2. London Eye – The London Eye is a giant Ferris wheel on the South Bank of the River Thames in London. The structure is 443 feet tall and the wheel has a diameter of 394 feet, when erected in 1999 it was the worlds tallest Ferris wheel. Its height was surpassed by the 520 feet tall Star of Nanchang in 2006, the 541 feet tall Singapore Flyer in 2008, and the 550 feet High Roller in 2014. Supported by an A-frame on one side only, unlike the taller Nanchang and Singapore wheels and it is the most popular paid tourist attraction in the United Kingdom with over 3.75 million visitors annually, and has made many appearances in popular culture. The London Eye adjoins the western end of Jubilee Gardens, on the South Bank of the River Thames between Westminster Bridge and Hungerford Bridge, in the London Borough of Lambeth. A predecessor to the London Eye, the Great Wheel, was built for the Empire of India Exhibition at Earls Court, modelled on the original Chicago Ferris Wheel, it was 94 metres tall and 82.3 metres in diameter. It stayed in service until 1906, by which time its 40 cars had carried over 2.5 million passengers, the Great Wheel was demolished in 1907 following its last use at the Imperial Austrian Exhibition. The London Eye was designed by architects Frank Anatole, Nic Bailey, Steve Chilton, Malcolm Cook, Mark Sparrowhawk, mace was responsible for construction management, with Hollandia as the main steelwork contractor and Tilbury Douglas as the civil contractor. Consulting engineers Tony Gee & Partners designed the works while Beckett Rankine designed the marine works. Nathaniel Lichfield and Partners assisted The Tussauds Group in obtaining planning, the rim of the Eye is supported by tensioned steel cables and resembles a huge spoked bicycle wheel. The lighting was redone with LED lighting from Color Kinetics in December 2006 to allow control of the lights as opposed to the manual replacement of gels over fluorescent tubes. The wheel was constructed in sections which were floated up the Thames on barges, once the wheel was complete it was lifted into an upright position by a strand jack system made by Enerpac. It was first raised at 2 degrees per hour until it reached 65 degrees, the London Eye was formally opened by then Prime Minister Tony Blair on 31 December 1999, but did not open to the paying public until 9 March 2000 because of a capsule clutch problem. On 5 June 2008 it was announced that 30 million people had ridden the London Eye since it opened, the wheels 32 sealed and air-conditioned ovoidal passenger capsules, designed and supplied by Poma, are attached to the external circumference of the wheel and rotated by electric motors. Each of the 10-tonne capsules represents one of the London Boroughs, and holds up to 25 people, the wheel rotates at 26 cm per second so that one revolution takes about 30 minutes. It does not usually stop to take on passengers, the rate is slow enough to allow passengers to walk on. It is, however, stopped to allow disabled or elderly passengers time to embark and disembark safely, in 2009 the first stage of a £12.5 million capsule upgrade began. Each capsule was taken down and floated down the river to Tilbury Docks in Essex, on 2 June 2013 a passenger capsule was named the Coronation Capsule to mark the sixtieth anniversary of the coronation of Queen Elizabeth II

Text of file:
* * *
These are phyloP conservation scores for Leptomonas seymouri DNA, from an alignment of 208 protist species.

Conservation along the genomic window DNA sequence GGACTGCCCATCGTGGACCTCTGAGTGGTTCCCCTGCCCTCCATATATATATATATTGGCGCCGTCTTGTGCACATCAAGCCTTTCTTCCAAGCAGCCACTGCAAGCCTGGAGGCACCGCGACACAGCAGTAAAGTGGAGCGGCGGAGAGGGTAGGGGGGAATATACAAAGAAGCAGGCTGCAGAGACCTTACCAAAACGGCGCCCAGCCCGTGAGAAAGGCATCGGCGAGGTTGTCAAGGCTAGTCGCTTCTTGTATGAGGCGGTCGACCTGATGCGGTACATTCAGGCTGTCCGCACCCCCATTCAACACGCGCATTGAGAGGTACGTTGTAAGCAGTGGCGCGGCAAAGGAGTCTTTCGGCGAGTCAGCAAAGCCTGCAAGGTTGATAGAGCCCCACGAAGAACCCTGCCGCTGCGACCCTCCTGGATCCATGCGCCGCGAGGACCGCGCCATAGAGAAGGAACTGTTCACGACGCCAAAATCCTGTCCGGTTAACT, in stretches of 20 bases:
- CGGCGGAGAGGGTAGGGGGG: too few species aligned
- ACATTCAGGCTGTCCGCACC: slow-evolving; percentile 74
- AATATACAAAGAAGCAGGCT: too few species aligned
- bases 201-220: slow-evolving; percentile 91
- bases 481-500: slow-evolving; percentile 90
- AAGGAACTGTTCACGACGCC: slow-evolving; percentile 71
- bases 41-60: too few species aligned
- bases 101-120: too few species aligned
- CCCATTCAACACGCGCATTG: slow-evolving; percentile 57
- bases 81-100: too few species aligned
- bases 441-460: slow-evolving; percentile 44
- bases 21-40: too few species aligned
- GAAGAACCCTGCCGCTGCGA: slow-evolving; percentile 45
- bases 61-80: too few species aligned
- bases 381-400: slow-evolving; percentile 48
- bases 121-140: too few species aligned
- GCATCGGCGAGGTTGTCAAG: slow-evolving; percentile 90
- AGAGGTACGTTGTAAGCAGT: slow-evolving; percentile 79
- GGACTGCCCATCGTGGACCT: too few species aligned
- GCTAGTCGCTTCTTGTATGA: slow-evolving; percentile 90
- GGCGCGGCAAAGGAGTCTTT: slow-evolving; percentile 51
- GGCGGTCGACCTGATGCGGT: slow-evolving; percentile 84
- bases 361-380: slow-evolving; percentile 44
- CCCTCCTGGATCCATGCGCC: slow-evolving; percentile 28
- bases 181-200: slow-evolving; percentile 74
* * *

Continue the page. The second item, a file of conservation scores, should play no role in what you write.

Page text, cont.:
3. Madame Tussauds – Madame Tussauds is a wax museum in London with smaller museums in a number of other major cities. It was founded by wax sculptor Marie Tussaud and it used to be known as Madame Tussauds, the apostrophe is no longer used. Madame Tussauds is a major tourist attraction in London, displaying waxworks of famous people, Marie Tussaud was born as Marie Grosholtz in 1761 in Strasbourg, France. Her mother worked as a housekeeper for Dr. Philippe Curtius in Bern, Switzerland, Curtius taught Tussaud the art of wax modelling. He moved to Paris and took his apprentice, only 6 years old. Tussaud created her first wax sculpture in 1777 of Voltaire, at the age of 17 she became the art tutor to King Louis XVI of France’s sister, Madame Elizabeth, at the Palace of Versailles. During the French Revolution she was imprisoned for three months awaiting execution, but was released after the intervention of an influential friend, other famous people whom she modelled included Jean-Jacques Rousseau and Benjamin Franklin. During the Revolution, she modelled many prominent victims and she claims that she would search through corpses to find the severed heads of executed citizens, from which she would make death masks. Her death masks were held up as revolutionary flags and paraded through the streets of Paris and she inherited the doctors vast collection of wax models following his death in 1794, and spent the next 33 years travelling around Europe. She married Francois Tussaud in 1795, and the show acquired a new name, Madame Tussauds, in 1802, she accepted an invitation from Paul Philidor, a magic lantern and phantasmagoria pioneer, to exhibit her work alongside his show at the Lyceum Theatre, London. She did not fare well financially, with Philidor taking half of her profits. She was unable to return to France because of the Napoleonic Wars, so she traveled throughout Great Britain, from 1831, she took a series of short leases on the upper floor of Baker Street Bazaar, which later featured in the Druce-Portland case sequence of trials of 1898–1907. This became Tussauds first permanent home in 1836, by 1835, Marie had settled down in Baker Street, London and opened a museum. One of the attractions of her museum was the Chamber of Horrors. The name is credited to a contributor to Punch in 1845. This part of the exhibition included victims of the French Revolution and newly created figures of murderers, other famous people were added, including Lord Nelson and Sir Walter Scott. Some sculptures still exist that were done by Marie Tussaud herself, the gallery originally contained some 400 different figures, but fire damage in 1925 coupled with German bombs in 1941 has rendered most of these older models defunct. The casts themselves have survived, allowing the historical waxworks to be remade, the oldest figure on display is that of Madame du Barry, the work of Curtius from 1765 and part of the waxworks left to Tussaud at his death